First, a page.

Flashback (Six Flags Magic Mountain)

Flashback was a steel roller coaster made by Intamin of Switzerland. The coaster was located in the Six Flags Plaza area of Six Flags Magic Mountain in Valencia, California. The model of the ride, a Space Diver coaster, was supposed to be mass-produced, only for Flashback to be the only installation.

Flashback
Previously known as Z-Force (1985-1990)
An artist's renderation of Flashback when it was known as Z Force.
Six Flags Magic Mountain
Park sectionSix Flags Plaza
Coordinates34.424597°N 118.595542°W / 34.424597; -118.595542
StatusRemoved
Opening dateApril 25, 1992 (1992-04-25)
Closing date2003 (2003)
Cost$4,000,000[1]
Six Flags Over Georgia
StatusRelocated
Opening date1988 (1988)
Closing date1990 (1990)
Six Flags Great America
Coordinates42.366099°N 87.931116°W / 42.366099; -87.931116
StatusRelocated
Opening date1985 (1985)
Closing date1987 (1987)
Replaced byIron Wolf
General statistics
TypeSteel
ManufacturerIntamin
DesignerWerner Stengel
ModelSpace Diver
Lift/launch systemChain lift hill
Height86 ft (26 m)
Drop34 ft (10 m)
Length1,900 ft (580 m)
Speed35 mph (56 km/h)
Inversions0
Duration1:30
Max vertical angle89°
Capacity1,100 riders per hour
G-force5.77
Height restriction48 in (122 cm)
Trains3 trains with 5 cars. Riders are arranged 4 across in a single row for a total of 20 riders per train.
Flashback at RCDB
Pictures of Flashback at RCDB

History

Six Flags Great America (19851987)

Flashback first opened in 1985 at Six Flags Great America (at Gurnee, Illinois) as Z-Force. In 1987, the ride was closed.[2] The site was later used for a Bolliger & Mabillard stand-up roller coaster named Iron Wolf.

Six Flags Over Georgia (19881990)

Following the ride's closure at Six Flags Great America, it was relocated to Six Flags Over Georgia, west of Atlanta.[3] It opened in 1988 before closing two years later in 1990.[3]

Six Flags Magic Mountain (19922007)

The ride's final relocation was to Six Flags Magic Mountain in California.[4] As part of the relocation, the ride was renamed from Z-Force to Flashback.[4] It opened at the park in 1992.[1]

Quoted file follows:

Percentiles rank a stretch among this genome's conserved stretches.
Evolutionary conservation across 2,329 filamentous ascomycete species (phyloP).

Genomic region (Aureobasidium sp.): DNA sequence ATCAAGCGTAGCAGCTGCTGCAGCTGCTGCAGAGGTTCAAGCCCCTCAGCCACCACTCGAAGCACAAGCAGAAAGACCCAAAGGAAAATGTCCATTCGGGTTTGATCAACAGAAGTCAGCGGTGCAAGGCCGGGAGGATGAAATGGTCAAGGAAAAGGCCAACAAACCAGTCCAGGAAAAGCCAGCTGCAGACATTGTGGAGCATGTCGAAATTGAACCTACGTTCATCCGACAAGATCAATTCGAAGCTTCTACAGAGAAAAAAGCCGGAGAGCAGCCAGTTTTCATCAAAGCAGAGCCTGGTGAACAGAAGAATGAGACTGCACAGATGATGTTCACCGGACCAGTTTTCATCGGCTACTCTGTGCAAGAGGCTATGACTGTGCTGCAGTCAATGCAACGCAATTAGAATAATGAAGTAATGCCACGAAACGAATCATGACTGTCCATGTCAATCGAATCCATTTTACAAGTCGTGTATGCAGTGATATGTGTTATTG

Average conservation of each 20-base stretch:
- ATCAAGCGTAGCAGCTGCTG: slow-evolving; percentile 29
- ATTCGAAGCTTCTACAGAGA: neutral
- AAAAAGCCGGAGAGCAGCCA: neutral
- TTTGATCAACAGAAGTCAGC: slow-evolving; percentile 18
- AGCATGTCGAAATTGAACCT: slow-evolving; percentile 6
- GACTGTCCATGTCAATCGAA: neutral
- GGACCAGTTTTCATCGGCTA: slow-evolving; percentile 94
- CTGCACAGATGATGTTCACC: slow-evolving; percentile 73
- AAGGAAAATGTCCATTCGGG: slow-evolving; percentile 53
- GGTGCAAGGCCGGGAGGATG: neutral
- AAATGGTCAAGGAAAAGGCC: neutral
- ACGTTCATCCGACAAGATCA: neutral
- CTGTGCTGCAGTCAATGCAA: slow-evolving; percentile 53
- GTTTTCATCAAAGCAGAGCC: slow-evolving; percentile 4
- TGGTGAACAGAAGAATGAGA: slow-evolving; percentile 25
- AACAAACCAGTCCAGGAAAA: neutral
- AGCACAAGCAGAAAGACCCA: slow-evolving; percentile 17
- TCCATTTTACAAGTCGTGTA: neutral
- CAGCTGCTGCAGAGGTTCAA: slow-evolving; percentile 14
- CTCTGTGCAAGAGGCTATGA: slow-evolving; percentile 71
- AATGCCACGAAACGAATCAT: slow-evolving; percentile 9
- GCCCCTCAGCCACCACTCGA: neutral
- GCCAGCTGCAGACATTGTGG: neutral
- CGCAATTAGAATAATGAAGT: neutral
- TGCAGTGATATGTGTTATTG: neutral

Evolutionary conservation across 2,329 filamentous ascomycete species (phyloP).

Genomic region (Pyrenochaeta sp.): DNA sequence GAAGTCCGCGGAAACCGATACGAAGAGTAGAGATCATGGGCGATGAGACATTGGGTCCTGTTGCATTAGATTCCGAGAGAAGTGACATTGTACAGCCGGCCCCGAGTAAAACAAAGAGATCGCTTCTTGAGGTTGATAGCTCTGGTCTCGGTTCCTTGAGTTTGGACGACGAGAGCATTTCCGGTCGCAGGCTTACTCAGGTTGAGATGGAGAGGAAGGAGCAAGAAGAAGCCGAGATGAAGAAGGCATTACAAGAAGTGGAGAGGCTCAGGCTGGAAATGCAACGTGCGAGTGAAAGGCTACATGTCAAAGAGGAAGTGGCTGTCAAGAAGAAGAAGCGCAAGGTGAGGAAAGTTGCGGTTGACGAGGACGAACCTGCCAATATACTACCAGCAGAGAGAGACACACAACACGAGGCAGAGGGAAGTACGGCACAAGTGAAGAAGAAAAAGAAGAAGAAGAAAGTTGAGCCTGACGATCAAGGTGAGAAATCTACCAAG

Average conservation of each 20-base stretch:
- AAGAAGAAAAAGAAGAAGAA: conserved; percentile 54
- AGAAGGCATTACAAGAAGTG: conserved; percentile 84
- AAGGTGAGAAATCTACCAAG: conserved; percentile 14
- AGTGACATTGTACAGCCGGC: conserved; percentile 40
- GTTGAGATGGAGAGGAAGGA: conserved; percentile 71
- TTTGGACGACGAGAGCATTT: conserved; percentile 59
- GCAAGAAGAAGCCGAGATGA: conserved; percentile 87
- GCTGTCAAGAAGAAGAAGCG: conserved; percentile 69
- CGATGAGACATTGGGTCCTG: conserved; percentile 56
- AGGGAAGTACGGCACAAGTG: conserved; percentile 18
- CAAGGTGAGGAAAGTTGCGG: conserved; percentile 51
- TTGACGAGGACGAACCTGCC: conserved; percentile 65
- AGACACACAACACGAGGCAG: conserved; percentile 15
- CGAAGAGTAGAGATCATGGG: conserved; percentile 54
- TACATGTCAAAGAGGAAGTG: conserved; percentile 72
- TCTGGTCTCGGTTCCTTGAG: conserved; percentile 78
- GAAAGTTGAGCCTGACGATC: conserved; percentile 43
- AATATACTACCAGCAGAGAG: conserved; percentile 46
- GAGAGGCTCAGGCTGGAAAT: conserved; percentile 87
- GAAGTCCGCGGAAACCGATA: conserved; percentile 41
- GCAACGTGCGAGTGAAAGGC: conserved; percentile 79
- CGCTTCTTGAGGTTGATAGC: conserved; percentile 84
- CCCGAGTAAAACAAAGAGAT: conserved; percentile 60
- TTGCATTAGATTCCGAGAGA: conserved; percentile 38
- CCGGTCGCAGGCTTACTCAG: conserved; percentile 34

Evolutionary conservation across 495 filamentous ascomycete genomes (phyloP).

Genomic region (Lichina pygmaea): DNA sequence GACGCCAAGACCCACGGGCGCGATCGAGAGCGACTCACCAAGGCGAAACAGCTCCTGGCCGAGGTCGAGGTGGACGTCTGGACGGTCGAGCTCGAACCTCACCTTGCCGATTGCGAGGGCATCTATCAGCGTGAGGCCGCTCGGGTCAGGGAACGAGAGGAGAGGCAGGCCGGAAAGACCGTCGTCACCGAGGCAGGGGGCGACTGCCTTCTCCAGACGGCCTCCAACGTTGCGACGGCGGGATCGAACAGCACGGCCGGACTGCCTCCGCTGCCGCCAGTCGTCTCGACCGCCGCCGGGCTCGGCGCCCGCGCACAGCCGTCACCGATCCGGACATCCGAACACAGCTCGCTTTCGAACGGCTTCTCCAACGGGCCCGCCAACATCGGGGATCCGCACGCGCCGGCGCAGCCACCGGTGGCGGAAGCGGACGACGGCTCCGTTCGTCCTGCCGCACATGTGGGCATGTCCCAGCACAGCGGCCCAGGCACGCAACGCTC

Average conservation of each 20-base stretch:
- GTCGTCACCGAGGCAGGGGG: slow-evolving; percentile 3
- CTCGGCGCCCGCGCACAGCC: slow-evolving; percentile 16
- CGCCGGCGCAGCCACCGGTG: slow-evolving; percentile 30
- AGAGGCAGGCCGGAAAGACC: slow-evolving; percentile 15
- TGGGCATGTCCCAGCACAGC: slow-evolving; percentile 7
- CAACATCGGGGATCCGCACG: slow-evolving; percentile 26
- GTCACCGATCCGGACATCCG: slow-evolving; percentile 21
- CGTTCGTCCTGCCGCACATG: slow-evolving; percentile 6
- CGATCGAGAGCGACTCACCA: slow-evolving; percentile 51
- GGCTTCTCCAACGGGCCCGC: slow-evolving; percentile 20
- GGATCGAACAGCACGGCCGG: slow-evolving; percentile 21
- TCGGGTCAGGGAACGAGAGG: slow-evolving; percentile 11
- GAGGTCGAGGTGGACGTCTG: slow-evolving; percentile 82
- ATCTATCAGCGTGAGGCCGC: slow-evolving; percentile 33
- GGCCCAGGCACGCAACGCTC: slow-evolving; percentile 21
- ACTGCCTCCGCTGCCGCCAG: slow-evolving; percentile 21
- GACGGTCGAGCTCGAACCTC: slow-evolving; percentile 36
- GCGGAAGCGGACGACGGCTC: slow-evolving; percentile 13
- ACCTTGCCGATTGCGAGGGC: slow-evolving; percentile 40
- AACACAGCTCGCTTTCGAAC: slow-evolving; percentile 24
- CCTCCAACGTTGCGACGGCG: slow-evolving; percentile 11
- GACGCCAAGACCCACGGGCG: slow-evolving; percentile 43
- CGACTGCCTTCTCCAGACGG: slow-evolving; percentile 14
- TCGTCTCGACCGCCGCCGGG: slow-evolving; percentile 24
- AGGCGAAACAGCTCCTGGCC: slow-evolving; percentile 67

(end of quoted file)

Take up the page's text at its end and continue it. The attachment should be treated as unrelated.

The ride was closed from 2003 until 2007.[4] On January 23, 2007, the park announced that Flashback would be removed along with Psyclone.[5] Originally, the park stated that Flashback may be re-built within the park for 2008, however it was dismantled and scrapped in December 2007.[4]

Summary

Ride experience

Flashback was the world's only hairpin-drop roller coaster, with 6 head-over-heels dives and a 540-degree upward spiral. It was also the only Space Dive coaster ever to be built.[2] It was all packed into a relatively small area with 1,900 feet (580 m) of track stacked above each other. The drops were severe, producing a free-fall experience on the plunges; fast steel switchbacks connected the turns just before trains flew into the gravity-defying upward spiral. Trains reached a max of 35 miles per hour (56 km/h), with a 3-g force on the one and a half minute ride.

Track

Throughout its life, Flashback's track was painted blue with white supports.[2][3][4] The style of track used on this coaster would later be the signature track style of coasters built by Bolliger & Mabillard.

Trains

The ride featured three trains, each with five cars. Each car featured riders arranged 4 across for a total of 20 riders per train. The trains were manufactured by Giovanola.[2][3][4] When Flashback was known as Z-Force, the trains were painted all blue with a navy blue stripe running down on the sides of the train. The restraints were also blue.[2][3] After its relocation to Six Flags Magic Mountain, Flashback's trains were repainted red with a white chasis and a white stripe on the sides of each car. The restraints were also repainted blue.[4]

References

  1. "Magic Mountain Plans to Add $4-Million Ride". Los Angeles Times. 17 December 1991. Retrieved 7 September 2012.
  2. Marden, Duane. "Z-Force  (Six Flags Great America)". Roller Coaster DataBase. Retrieved 7 September 2012.
  3. Marden, Duane. "Z-Force  (Six Flags Over Georgia)". Roller Coaster DataBase. Retrieved 7 September 2012.
  4. Marden, Duane. "Flashback  (Six Flags Magic Mountain)". Roller Coaster DataBase. Retrieved 7 September 2012.
  5. "Six Flags Magic Mountain to dismantle two roller coasters". ThrillNetwork. 23 January 2007. Retrieved 7 September 2012.
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